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The swimming pool scene from "Amélie" |Courtesy of UGC Fox Distribution
The swimming pool scene from "Amélie" |Courtesy of UGC Fox Distribution
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You Can Now Visit the Immortalized Swimming Pool From "Amélie"

Picture of Jade Cuttle
Updated: 18 April 2018
The gorgeous Piscine des Amiraux—a masterpiece of art deco architecture immortalized in the classic French film Amélie—has just reopened in Paris after an epic €10 million, two-year makeover.

Parisians are putting on their swimming gear and gearing up to take a dip in one of Paris’ most famous and beautiful pools, steeped in historical and cinematic significance.

Tucked away in an unsuspecting corner of the 18th arrondissement of Paris, the 33-meter pool was built by architect Henri Sauvage in 1930. These skilled hands were also behind the design of the famous Parisian department store La Samaritaine.

While Sauvage originally wanted to construct a cinema, he was overruled by Paris’ city hall, who preferred to commission a massive building for social housing. Instead, he has succeeded in creating one of the most stunning art deco masterpieces around.

The swimming pool scene from “Amélie” | Courtesy of UGC Fox Distribution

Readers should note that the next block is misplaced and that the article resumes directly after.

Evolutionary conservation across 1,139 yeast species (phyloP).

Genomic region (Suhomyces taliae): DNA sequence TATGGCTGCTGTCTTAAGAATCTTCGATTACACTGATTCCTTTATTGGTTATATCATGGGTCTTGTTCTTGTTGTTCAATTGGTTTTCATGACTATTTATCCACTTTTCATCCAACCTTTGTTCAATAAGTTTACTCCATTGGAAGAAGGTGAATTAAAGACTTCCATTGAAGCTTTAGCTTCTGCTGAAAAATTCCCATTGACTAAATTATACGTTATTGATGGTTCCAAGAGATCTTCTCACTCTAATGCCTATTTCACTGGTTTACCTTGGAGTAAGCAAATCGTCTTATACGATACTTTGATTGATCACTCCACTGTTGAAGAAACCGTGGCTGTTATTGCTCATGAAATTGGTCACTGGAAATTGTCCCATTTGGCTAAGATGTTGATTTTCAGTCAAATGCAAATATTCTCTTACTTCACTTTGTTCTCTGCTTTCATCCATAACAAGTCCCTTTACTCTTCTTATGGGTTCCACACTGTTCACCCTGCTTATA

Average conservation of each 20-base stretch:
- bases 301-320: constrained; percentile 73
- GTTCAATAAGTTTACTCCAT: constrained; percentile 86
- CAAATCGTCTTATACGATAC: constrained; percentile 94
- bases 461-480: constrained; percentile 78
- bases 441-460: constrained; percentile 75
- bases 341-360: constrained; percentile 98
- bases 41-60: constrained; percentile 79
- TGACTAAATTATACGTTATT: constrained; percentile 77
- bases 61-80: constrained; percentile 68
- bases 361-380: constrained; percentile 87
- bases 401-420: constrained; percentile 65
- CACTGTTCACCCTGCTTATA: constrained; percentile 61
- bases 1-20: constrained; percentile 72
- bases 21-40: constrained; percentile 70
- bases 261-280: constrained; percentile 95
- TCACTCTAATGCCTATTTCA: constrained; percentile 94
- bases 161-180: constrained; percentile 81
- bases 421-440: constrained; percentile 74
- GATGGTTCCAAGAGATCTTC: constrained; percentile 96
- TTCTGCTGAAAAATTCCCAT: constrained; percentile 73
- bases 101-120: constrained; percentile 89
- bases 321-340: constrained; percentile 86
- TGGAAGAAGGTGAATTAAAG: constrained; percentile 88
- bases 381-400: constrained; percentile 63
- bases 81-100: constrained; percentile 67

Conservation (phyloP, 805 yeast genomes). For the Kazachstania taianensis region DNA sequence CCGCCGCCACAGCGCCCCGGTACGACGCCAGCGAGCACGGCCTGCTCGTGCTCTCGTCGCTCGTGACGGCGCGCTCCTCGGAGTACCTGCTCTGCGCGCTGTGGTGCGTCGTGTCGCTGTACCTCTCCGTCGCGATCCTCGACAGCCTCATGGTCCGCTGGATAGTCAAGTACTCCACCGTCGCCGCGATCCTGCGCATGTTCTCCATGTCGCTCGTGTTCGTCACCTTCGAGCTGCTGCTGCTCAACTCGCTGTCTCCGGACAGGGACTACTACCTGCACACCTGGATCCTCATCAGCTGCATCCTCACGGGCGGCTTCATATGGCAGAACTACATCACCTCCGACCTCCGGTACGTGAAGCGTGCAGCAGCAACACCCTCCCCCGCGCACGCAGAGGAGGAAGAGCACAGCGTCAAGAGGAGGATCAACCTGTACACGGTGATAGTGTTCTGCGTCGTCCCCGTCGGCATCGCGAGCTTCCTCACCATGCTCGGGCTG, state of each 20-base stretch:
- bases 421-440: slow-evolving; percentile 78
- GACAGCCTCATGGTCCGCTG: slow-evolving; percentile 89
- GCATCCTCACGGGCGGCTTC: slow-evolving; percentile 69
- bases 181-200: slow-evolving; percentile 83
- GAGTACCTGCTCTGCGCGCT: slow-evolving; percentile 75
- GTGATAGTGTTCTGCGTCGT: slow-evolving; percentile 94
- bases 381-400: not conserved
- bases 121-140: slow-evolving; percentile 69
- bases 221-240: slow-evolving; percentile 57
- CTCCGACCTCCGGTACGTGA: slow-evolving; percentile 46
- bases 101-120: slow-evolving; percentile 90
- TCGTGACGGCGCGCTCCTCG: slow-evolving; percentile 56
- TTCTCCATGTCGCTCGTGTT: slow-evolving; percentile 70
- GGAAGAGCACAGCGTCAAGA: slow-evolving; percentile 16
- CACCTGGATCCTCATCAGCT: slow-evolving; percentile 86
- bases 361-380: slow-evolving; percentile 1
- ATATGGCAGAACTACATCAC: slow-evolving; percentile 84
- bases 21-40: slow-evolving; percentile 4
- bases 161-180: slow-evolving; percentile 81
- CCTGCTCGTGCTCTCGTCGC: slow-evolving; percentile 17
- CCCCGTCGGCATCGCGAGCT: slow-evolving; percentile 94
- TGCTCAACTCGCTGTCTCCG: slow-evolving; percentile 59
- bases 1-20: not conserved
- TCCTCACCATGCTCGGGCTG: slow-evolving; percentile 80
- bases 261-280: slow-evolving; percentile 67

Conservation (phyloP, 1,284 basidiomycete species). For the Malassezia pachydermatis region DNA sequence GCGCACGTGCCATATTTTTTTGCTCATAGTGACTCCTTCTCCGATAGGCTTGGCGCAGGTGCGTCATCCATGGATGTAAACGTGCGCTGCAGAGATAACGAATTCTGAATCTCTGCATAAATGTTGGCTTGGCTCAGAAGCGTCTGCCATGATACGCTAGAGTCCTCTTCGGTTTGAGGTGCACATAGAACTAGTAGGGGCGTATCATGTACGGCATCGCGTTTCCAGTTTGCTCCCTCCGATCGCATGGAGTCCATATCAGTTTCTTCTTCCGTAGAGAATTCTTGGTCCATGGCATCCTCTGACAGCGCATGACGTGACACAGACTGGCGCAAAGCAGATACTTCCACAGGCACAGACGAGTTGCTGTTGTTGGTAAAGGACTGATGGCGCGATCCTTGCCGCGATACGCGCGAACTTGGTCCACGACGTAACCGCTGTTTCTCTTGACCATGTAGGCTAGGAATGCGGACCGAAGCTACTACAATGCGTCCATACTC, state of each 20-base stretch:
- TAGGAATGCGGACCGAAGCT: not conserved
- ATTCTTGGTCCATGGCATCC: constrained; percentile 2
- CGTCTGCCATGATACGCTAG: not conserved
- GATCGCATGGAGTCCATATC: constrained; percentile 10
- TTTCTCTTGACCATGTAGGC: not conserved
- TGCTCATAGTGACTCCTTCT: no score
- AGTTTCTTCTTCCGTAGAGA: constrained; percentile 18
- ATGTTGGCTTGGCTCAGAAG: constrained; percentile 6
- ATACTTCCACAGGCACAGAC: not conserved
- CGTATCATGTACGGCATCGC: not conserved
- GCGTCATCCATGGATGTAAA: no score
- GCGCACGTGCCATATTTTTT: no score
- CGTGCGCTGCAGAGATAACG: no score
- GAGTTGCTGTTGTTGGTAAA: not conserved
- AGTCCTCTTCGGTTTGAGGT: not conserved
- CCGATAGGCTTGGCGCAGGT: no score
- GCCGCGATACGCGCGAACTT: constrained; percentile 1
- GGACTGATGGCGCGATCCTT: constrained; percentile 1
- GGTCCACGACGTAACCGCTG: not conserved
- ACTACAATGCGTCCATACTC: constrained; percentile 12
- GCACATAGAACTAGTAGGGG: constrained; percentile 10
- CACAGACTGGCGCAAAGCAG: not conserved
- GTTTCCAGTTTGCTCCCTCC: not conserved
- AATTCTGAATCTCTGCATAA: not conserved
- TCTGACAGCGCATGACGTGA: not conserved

Of course, you can’t shy away from the fact that the pool lies at the bottom of an eight-story apartment building (albeit surrounded by a balcony terrace), and so cannot flaunt its glamour at first impressions. But step inside and you’ll be awe-struck by the same white tiles used in the most elegant of Paris Metro stations. It has been classed as a site of historical significance since 1991.

Piscine des Amiraux has starred in several movies, but the most famous is, of course, Jean-Pierre Jeunet’s 2001 heart-melting romance Amélie, the lead star being Audrey Tatou. It’s this very pool that features in a scene with Amélie’s father.

The epic €10 million makeover that began in 2015 came in an attempt to preserve its aging features. After being demolished and restored by the architect François Chatillon, the greatest challenge has been trying to ensure its historical authenticity holds up against the need to incorporate modern facilities.

And so while the features are gleaming more than they have done in decades, certain qualities have been preserved, like the ceramic coverings on the walls, making them look almost exactly like they did in the 1930s.

6, rue Hermann Lachapelle 75018 Paris, + 01 46 06 46 47

Métro: M° Simplon, ligne 4